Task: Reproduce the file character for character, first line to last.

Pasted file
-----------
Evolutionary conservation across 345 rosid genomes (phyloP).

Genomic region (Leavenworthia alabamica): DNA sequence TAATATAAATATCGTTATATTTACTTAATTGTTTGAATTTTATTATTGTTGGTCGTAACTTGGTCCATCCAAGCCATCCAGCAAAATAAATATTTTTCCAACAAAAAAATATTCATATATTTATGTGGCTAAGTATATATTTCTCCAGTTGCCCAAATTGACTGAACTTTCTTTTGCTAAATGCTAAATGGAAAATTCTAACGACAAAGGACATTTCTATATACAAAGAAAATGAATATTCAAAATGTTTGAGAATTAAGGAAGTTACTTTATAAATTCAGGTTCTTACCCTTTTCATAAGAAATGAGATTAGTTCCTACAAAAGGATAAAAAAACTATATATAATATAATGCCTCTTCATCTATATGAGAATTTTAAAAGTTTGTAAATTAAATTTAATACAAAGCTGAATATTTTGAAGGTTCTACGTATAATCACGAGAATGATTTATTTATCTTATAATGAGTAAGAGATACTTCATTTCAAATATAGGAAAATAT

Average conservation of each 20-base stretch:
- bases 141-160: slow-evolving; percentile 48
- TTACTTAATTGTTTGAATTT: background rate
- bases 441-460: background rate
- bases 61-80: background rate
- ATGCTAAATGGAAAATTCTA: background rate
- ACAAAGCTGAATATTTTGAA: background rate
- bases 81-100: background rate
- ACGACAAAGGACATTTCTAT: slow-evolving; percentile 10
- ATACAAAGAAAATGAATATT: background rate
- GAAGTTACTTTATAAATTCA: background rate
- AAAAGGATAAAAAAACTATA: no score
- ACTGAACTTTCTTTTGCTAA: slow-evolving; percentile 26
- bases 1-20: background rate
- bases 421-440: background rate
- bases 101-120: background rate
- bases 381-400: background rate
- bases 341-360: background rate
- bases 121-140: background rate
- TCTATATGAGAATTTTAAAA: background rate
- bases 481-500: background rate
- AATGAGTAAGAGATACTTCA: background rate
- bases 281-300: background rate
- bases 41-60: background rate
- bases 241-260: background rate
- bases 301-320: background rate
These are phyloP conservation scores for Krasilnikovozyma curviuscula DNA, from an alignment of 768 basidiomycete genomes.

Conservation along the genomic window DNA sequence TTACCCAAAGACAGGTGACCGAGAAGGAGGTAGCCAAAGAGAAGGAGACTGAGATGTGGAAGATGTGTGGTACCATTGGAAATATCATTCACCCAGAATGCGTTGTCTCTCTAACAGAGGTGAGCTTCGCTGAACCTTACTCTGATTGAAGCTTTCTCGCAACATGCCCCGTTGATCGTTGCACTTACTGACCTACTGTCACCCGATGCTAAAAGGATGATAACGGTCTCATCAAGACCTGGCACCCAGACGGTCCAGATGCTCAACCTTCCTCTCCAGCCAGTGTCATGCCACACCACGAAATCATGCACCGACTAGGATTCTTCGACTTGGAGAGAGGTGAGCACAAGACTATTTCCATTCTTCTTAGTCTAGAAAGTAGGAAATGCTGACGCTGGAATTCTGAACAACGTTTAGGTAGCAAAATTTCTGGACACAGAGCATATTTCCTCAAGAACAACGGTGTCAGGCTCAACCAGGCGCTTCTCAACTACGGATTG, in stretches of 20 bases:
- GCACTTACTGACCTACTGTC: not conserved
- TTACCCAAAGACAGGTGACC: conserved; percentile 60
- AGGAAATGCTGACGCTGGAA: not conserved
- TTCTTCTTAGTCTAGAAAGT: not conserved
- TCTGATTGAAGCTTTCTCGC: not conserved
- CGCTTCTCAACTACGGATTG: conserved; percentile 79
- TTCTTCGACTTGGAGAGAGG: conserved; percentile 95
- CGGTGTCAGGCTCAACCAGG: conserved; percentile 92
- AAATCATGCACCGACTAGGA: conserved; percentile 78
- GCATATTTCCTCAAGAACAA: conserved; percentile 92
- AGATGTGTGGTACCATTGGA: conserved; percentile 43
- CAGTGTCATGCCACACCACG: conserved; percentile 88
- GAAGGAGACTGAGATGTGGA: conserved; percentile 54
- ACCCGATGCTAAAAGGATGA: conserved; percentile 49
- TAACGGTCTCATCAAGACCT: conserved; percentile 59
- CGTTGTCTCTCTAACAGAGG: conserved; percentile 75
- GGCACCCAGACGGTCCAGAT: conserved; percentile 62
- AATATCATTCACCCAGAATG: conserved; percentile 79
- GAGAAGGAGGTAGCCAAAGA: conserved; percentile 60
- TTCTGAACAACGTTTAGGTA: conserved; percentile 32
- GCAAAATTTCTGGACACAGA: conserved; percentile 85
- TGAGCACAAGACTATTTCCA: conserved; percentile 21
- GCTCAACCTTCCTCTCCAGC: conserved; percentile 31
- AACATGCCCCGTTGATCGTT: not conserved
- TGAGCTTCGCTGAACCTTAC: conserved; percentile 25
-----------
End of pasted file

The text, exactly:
Evolutionary conservation across 345 rosid genomes (phyloP).

Genomic region (Leavenworthia alabamica): DNA sequence TAATATAAATATCGTTATATTTACTTAATTGTTTGAATTTTATTATTGTTGGTCGTAACTTGGTCCATCCAAGCCATCCAGCAAAATAAATATTTTTCCAACAAAAAAATATTCATATATTTATGTGGCTAAGTATATATTTCTCCAGTTGCCCAAATTGACTGAACTTTCTTTTGCTAAATGCTAAATGGAAAATTCTAACGACAAAGGACATTTCTATATACAAAGAAAATGAATATTCAAAATGTTTGAGAATTAAGGAAGTTACTTTATAAATTCAGGTTCTTACCCTTTTCATAAGAAATGAGATTAGTTCCTACAAAAGGATAAAAAAACTATATATAATATAATGCCTCTTCATCTATATGAGAATTTTAAAAGTTTGTAAATTAAATTTAATACAAAGCTGAATATTTTGAAGGTTCTACGTATAATCACGAGAATGATTTATTTATCTTATAATGAGTAAGAGATACTTCATTTCAAATATAGGAAAATAT

Average conservation of each 20-base stretch:
- bases 141-160: slow-evolving; percentile 48
- TTACTTAATTGTTTGAATTT: background rate
- bases 441-460: background rate
- bases 61-80: background rate
- ATGCTAAATGGAAAATTCTA: background rate
- ACAAAGCTGAATATTTTGAA: background rate
- bases 81-100: background rate
- ACGACAAAGGACATTTCTAT: slow-evolving; percentile 10
- ATACAAAGAAAATGAATATT: background rate
- GAAGTTACTTTATAAATTCA: background rate
- AAAAGGATAAAAAAACTATA: no score
- ACTGAACTTTCTTTTGCTAA: slow-evolving; percentile 26
- bases 1-20: background rate
- bases 421-440: background rate
- bases 101-120: background rate
- bases 381-400: background rate
- bases 341-360: background rate
- bases 121-140: background rate
- TCTATATGAGAATTTTAAAA: background rate
- bases 481-500: background rate
- AATGAGTAAGAGATACTTCA: background rate
- bases 281-300: background rate
- bases 41-60: background rate
- bases 241-260: background rate
- bases 301-320: background rate
These are phyloP conservation scores for Krasilnikovozyma curviuscula DNA, from an alignment of 768 basidiomycete genomes.

Conservation along the genomic window DNA sequence TTACCCAAAGACAGGTGACCGAGAAGGAGGTAGCCAAAGAGAAGGAGACTGAGATGTGGAAGATGTGTGGTACCATTGGAAATATCATTCACCCAGAATGCGTTGTCTCTCTAACAGAGGTGAGCTTCGCTGAACCTTACTCTGATTGAAGCTTTCTCGCAACATGCCCCGTTGATCGTTGCACTTACTGACCTACTGTCACCCGATGCTAAAAGGATGATAACGGTCTCATCAAGACCTGGCACCCAGACGGTCCAGATGCTCAACCTTCCTCTCCAGCCAGTGTCATGCCACACCACGAAATCATGCACCGACTAGGATTCTTCGACTTGGAGAGAGGTGAGCACAAGACTATTTCCATTCTTCTTAGTCTAGAAAGTAGGAAATGCTGACGCTGGAATTCTGAACAACGTTTAGGTAGCAAAATTTCTGGACACAGAGCATATTTCCTCAAGAACAACGGTGTCAGGCTCAACCAGGCGCTTCTCAACTACGGATTG, in stretches of 20 bases:
- GCACTTACTGACCTACTGTC: not conserved
- TTACCCAAAGACAGGTGACC: conserved; percentile 60
- AGGAAATGCTGACGCTGGAA: not conserved
- TTCTTCTTAGTCTAGAAAGT: not conserved
- TCTGATTGAAGCTTTCTCGC: not conserved
- CGCTTCTCAACTACGGATTG: conserved; percentile 79
- TTCTTCGACTTGGAGAGAGG: conserved; percentile 95
- CGGTGTCAGGCTCAACCAGG: conserved; percentile 92
- AAATCATGCACCGACTAGGA: conserved; percentile 78
- GCATATTTCCTCAAGAACAA: conserved; percentile 92
- AGATGTGTGGTACCATTGGA: conserved; percentile 43
- CAGTGTCATGCCACACCACG: conserved; percentile 88
- GAAGGAGACTGAGATGTGGA: conserved; percentile 54
- ACCCGATGCTAAAAGGATGA: conserved; percentile 49
- TAACGGTCTCATCAAGACCT: conserved; percentile 59
- CGTTGTCTCTCTAACAGAGG: conserved; percentile 75
- GGCACCCAGACGGTCCAGAT: conserved; percentile 62
- AATATCATTCACCCAGAATG: conserved; percentile 79
- GAGAAGGAGGTAGCCAAAGA: conserved; percentile 60
- TTCTGAACAACGTTTAGGTA: conserved; percentile 32
- GCAAAATTTCTGGACACAGA: conserved; percentile 85
- TGAGCACAAGACTATTTCCA: conserved; percentile 21
- GCTCAACCTTCCTCTCCAGC: conserved; percentile 31
- AACATGCCCCGTTGATCGTT: not conserved
- TGAGCTTCGCTGAACCTTAC: conserved; percentile 25